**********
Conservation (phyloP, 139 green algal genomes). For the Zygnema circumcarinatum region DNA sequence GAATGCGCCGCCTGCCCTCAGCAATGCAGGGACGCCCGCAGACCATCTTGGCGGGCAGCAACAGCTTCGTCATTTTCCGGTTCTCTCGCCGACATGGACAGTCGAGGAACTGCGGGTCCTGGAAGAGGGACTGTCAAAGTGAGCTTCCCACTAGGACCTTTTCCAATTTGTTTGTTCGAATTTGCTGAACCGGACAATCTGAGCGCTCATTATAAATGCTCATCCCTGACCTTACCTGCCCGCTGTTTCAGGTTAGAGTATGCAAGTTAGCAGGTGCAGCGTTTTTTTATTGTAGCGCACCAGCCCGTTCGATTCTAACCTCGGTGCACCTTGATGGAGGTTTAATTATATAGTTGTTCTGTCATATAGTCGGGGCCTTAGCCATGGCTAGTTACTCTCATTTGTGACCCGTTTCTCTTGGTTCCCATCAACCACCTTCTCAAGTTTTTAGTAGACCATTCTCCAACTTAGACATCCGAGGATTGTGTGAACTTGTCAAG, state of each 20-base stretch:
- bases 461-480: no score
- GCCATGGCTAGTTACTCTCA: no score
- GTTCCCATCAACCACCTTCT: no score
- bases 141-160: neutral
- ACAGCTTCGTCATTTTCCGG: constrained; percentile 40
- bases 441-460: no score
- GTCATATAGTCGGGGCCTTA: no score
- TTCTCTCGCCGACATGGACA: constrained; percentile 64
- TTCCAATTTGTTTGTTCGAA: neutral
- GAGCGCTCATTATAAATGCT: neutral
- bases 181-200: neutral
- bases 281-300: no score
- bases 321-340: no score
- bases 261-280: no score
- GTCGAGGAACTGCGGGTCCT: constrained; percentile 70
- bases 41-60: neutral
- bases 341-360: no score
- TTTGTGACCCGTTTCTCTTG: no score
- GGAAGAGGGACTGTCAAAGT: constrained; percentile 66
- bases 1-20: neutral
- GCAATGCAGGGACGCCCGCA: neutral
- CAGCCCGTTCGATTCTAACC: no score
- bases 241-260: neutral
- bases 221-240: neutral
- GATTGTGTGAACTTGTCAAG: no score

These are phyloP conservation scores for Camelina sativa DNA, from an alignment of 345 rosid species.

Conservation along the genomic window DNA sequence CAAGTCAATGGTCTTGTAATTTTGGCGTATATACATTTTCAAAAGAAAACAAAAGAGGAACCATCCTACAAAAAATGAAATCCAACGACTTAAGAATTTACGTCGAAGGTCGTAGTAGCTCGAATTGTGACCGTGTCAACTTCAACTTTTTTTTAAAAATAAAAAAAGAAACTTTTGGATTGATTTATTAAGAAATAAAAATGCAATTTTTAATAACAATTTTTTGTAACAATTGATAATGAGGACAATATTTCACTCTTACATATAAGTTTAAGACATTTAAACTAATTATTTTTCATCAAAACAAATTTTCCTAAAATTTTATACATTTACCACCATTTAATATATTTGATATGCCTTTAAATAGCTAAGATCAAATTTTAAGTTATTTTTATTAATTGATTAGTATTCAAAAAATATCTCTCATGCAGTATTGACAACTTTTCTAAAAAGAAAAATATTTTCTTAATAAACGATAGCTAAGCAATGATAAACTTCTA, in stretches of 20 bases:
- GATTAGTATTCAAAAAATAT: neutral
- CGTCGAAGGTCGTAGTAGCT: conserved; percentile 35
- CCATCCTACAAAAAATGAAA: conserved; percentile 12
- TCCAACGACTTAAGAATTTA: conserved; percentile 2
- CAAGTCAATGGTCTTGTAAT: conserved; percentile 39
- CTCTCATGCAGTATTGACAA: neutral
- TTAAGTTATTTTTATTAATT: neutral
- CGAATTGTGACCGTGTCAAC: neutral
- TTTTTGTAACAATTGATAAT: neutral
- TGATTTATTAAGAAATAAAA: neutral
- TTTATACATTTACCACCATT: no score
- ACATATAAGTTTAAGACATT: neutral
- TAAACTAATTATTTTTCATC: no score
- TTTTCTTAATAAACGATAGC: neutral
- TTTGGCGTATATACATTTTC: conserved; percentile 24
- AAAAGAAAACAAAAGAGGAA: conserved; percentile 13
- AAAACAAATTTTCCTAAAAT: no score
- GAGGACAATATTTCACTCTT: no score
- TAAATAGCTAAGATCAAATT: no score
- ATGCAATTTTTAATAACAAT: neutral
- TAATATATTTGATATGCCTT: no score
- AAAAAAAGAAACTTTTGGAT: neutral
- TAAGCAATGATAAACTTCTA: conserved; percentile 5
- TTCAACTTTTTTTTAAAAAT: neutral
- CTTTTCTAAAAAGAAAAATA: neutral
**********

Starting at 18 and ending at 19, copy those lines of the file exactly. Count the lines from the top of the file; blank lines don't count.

- bases 341-360: no score
- TTTGTGACCCGTTTCTCTTG: no score